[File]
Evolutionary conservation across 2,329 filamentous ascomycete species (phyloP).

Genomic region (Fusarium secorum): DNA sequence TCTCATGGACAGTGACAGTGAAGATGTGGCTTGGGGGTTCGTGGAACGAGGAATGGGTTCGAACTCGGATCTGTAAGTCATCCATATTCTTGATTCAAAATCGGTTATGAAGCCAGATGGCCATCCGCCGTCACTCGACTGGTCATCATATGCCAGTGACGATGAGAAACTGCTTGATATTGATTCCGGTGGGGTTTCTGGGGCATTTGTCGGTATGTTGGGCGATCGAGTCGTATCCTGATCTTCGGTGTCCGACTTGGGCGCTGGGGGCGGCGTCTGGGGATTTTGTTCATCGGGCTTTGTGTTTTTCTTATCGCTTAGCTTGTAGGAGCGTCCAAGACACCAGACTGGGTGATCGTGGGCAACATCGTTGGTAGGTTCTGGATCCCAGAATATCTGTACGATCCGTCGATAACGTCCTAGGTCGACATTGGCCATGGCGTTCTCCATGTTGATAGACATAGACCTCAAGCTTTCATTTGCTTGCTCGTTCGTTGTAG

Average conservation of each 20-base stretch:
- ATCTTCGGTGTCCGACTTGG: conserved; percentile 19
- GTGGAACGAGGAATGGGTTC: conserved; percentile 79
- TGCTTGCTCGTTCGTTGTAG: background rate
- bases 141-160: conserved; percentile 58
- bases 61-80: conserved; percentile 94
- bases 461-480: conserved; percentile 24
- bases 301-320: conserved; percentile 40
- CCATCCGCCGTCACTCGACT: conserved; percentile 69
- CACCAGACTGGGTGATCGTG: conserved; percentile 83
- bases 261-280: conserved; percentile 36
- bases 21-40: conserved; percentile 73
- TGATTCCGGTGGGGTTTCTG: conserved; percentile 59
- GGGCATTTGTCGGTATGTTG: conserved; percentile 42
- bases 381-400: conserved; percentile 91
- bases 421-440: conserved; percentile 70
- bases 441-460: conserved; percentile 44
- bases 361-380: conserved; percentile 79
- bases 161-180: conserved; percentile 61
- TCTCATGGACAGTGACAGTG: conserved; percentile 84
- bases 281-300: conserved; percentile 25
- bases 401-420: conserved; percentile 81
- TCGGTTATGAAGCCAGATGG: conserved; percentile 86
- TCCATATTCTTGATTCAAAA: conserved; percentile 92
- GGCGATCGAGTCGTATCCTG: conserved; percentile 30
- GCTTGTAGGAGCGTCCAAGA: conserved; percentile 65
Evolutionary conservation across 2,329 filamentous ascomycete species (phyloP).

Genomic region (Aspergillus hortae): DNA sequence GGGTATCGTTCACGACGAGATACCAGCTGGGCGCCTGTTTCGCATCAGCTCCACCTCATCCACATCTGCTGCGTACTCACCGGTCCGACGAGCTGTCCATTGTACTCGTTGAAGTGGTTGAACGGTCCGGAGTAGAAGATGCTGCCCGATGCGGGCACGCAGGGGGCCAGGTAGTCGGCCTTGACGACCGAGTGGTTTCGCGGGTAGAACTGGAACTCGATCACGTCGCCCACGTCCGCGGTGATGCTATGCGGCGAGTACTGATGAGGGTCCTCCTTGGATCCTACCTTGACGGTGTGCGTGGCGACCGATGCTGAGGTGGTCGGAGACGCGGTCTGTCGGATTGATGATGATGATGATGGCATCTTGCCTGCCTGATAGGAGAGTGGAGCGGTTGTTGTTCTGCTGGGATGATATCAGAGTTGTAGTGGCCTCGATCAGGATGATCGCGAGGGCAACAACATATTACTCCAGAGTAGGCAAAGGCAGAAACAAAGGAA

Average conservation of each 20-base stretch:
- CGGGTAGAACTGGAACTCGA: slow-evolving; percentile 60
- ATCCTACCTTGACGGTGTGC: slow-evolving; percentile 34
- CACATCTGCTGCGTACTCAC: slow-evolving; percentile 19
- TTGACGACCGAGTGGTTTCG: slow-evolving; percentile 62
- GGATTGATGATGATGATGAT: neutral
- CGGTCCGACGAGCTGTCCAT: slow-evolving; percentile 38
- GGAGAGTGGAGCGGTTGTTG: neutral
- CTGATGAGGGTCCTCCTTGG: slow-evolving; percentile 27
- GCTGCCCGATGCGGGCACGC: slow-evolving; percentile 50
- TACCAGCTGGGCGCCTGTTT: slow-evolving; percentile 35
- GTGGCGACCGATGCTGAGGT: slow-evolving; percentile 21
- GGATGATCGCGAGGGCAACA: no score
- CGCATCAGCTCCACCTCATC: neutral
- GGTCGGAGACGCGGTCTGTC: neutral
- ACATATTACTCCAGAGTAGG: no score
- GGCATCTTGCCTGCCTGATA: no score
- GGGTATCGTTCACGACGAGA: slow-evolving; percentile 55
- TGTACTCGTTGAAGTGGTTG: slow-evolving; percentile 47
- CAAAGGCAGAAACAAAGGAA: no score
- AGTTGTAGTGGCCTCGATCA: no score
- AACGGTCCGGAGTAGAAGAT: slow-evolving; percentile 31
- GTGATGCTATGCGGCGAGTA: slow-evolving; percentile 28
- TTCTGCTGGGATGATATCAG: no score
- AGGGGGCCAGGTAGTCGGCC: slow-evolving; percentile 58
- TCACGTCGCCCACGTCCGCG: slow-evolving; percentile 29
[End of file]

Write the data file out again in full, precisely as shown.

Evolutionary conservation across 2,329 filamentous ascomycete species (phyloP).

Genomic region (Fusarium secorum): DNA sequence TCTCATGGACAGTGACAGTGAAGATGTGGCTTGGGGGTTCGTGGAACGAGGAATGGGTTCGAACTCGGATCTGTAAGTCATCCATATTCTTGATTCAAAATCGGTTATGAAGCCAGATGGCCATCCGCCGTCACTCGACTGGTCATCATATGCCAGTGACGATGAGAAACTGCTTGATATTGATTCCGGTGGGGTTTCTGGGGCATTTGTCGGTATGTTGGGCGATCGAGTCGTATCCTGATCTTCGGTGTCCGACTTGGGCGCTGGGGGCGGCGTCTGGGGATTTTGTTCATCGGGCTTTGTGTTTTTCTTATCGCTTAGCTTGTAGGAGCGTCCAAGACACCAGACTGGGTGATCGTGGGCAACATCGTTGGTAGGTTCTGGATCCCAGAATATCTGTACGATCCGTCGATAACGTCCTAGGTCGACATTGGCCATGGCGTTCTCCATGTTGATAGACATAGACCTCAAGCTTTCATTTGCTTGCTCGTTCGTTGTAG

Average conservation of each 20-base stretch:
- ATCTTCGGTGTCCGACTTGG: conserved; percentile 19
- GTGGAACGAGGAATGGGTTC: conserved; percentile 79
- TGCTTGCTCGTTCGTTGTAG: background rate
- bases 141-160: conserved; percentile 58
- bases 61-80: conserved; percentile 94
- bases 461-480: conserved; percentile 24
- bases 301-320: conserved; percentile 40
- CCATCCGCCGTCACTCGACT: conserved; percentile 69
- CACCAGACTGGGTGATCGTG: conserved; percentile 83
- bases 261-280: conserved; percentile 36
- bases 21-40: conserved; percentile 73
- TGATTCCGGTGGGGTTTCTG: conserved; percentile 59
- GGGCATTTGTCGGTATGTTG: conserved; percentile 42
- bases 381-400: conserved; percentile 91
- bases 421-440: conserved; percentile 70
- bases 441-460: conserved; percentile 44
- bases 361-380: conserved; percentile 79
- bases 161-180: conserved; percentile 61
- TCTCATGGACAGTGACAGTG: conserved; percentile 84
- bases 281-300: conserved; percentile 25
- bases 401-420: conserved; percentile 81
- TCGGTTATGAAGCCAGATGG: conserved; percentile 86
- TCCATATTCTTGATTCAAAA: conserved; percentile 92
- GGCGATCGAGTCGTATCCTG: conserved; percentile 30
- GCTTGTAGGAGCGTCCAAGA: conserved; percentile 65
Evolutionary conservation across 2,329 filamentous ascomycete species (phyloP).

Genomic region (Aspergillus hortae): DNA sequence GGGTATCGTTCACGACGAGATACCAGCTGGGCGCCTGTTTCGCATCAGCTCCACCTCATCCACATCTGCTGCGTACTCACCGGTCCGACGAGCTGTCCATTGTACTCGTTGAAGTGGTTGAACGGTCCGGAGTAGAAGATGCTGCCCGATGCGGGCACGCAGGGGGCCAGGTAGTCGGCCTTGACGACCGAGTGGTTTCGCGGGTAGAACTGGAACTCGATCACGTCGCCCACGTCCGCGGTGATGCTATGCGGCGAGTACTGATGAGGGTCCTCCTTGGATCCTACCTTGACGGTGTGCGTGGCGACCGATGCTGAGGTGGTCGGAGACGCGGTCTGTCGGATTGATGATGATGATGATGGCATCTTGCCTGCCTGATAGGAGAGTGGAGCGGTTGTTGTTCTGCTGGGATGATATCAGAGTTGTAGTGGCCTCGATCAGGATGATCGCGAGGGCAACAACATATTACTCCAGAGTAGGCAAAGGCAGAAACAAAGGAA

Average conservation of each 20-base stretch:
- CGGGTAGAACTGGAACTCGA: slow-evolving; percentile 60
- ATCCTACCTTGACGGTGTGC: slow-evolving; percentile 34
- CACATCTGCTGCGTACTCAC: slow-evolving; percentile 19
- TTGACGACCGAGTGGTTTCG: slow-evolving; percentile 62
- GGATTGATGATGATGATGAT: neutral
- CGGTCCGACGAGCTGTCCAT: slow-evolving; percentile 38
- GGAGAGTGGAGCGGTTGTTG: neutral
- CTGATGAGGGTCCTCCTTGG: slow-evolving; percentile 27
- GCTGCCCGATGCGGGCACGC: slow-evolving; percentile 50
- TACCAGCTGGGCGCCTGTTT: slow-evolving; percentile 35
- GTGGCGACCGATGCTGAGGT: slow-evolving; percentile 21
- GGATGATCGCGAGGGCAACA: no score
- CGCATCAGCTCCACCTCATC: neutral
- GGTCGGAGACGCGGTCTGTC: neutral
- ACATATTACTCCAGAGTAGG: no score
- GGCATCTTGCCTGCCTGATA: no score
- GGGTATCGTTCACGACGAGA: slow-evolving; percentile 55
- TGTACTCGTTGAAGTGGTTG: slow-evolving; percentile 47
- CAAAGGCAGAAACAAAGGAA: no score
- AGTTGTAGTGGCCTCGATCA: no score
- AACGGTCCGGAGTAGAAGAT: slow-evolving; percentile 31
- GTGATGCTATGCGGCGAGTA: slow-evolving; percentile 28
- TTCTGCTGGGATGATATCAG: no score
- AGGGGGCCAGGTAGTCGGCC: slow-evolving; percentile 58
- TCACGTCGCCCACGTCCGCG: slow-evolving; percentile 29